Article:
How is the word "immaterial" used in Buddha's teaching?

Textual analysis and comparative discussion on early Buddhist sects and texts.
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Roz
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How is the word "immaterial" used in Buddha's teaching?

Post by Roz » Sun Jul 23, 2017 5:30 pm

I was researching 'materialism' and also found the word 'immaterial' used as immaterial absorptions, which are from the eight stages of meditation. What exactly does "immaterial" mean? In what ways, situations or contexts did Buddha use this word "immaterial"? For example, are sexual desires that obviously have a relationship to biology, hormones & chemical "immaterial"?

Thanks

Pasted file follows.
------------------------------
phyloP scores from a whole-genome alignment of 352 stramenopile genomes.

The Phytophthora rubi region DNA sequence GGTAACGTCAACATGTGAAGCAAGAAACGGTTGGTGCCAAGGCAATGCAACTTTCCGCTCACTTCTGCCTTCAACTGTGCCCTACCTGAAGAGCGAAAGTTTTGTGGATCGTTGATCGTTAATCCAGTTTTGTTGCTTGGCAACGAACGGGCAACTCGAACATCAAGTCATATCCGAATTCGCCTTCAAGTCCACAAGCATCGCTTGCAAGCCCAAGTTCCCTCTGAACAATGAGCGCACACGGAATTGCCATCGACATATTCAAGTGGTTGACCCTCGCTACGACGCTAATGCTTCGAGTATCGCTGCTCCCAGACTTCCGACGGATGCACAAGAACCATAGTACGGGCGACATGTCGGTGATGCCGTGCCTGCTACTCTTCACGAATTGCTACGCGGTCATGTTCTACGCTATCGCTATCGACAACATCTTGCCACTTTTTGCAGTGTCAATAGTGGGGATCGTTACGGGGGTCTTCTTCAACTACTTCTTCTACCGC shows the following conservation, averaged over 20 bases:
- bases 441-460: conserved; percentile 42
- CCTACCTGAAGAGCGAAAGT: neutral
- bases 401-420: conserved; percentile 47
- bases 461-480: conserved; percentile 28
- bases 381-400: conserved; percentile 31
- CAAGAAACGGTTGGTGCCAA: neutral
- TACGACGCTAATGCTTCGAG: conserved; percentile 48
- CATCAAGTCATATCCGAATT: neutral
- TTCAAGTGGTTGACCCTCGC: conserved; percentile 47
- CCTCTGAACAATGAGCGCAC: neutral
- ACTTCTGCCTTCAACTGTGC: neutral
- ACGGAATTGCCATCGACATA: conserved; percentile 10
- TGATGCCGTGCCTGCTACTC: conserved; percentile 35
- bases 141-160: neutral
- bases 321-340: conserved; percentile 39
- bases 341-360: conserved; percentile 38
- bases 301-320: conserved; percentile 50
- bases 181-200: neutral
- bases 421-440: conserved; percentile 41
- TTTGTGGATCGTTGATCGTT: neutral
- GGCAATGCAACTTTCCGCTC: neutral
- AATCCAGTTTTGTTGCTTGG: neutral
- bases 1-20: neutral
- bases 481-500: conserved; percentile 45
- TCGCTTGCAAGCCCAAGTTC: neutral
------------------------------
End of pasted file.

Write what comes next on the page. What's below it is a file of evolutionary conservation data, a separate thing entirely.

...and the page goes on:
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Spiny Norman
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Re: How is the word "immaterial" used in Buddha's teaching?

Post by Spiny Norman » Tue Jul 25, 2017 8:12 am

Roz wrote:I was researching 'materialism' and also found the word 'immaterial' used as immaterial absorptions, which are from the eight stages of meditation. What exactly does "immaterial" mean? In what ways, situations or contexts did Buddha use this word "immaterial"? For example, are sexual desires that obviously have a relationship to biology, hormones & chemical "immaterial"?
Thanks
This might be of interest:

"Beyond the four jhanas lie four higher attainments in the scale of concentration, referred to in the suttas as the "peaceful immaterial liberations transcending material form" (santa vimokkha atikammarupe aruppa, M.i,33).
...They receive the designation "immaterial" or " formless" (arupa) because they are achieved by surmounting all perceptions of material form, including the subtle form of the counterpart sign which served as the object of the previous jhanas, and because they are the subjective correlates of the immaterial planes of existence."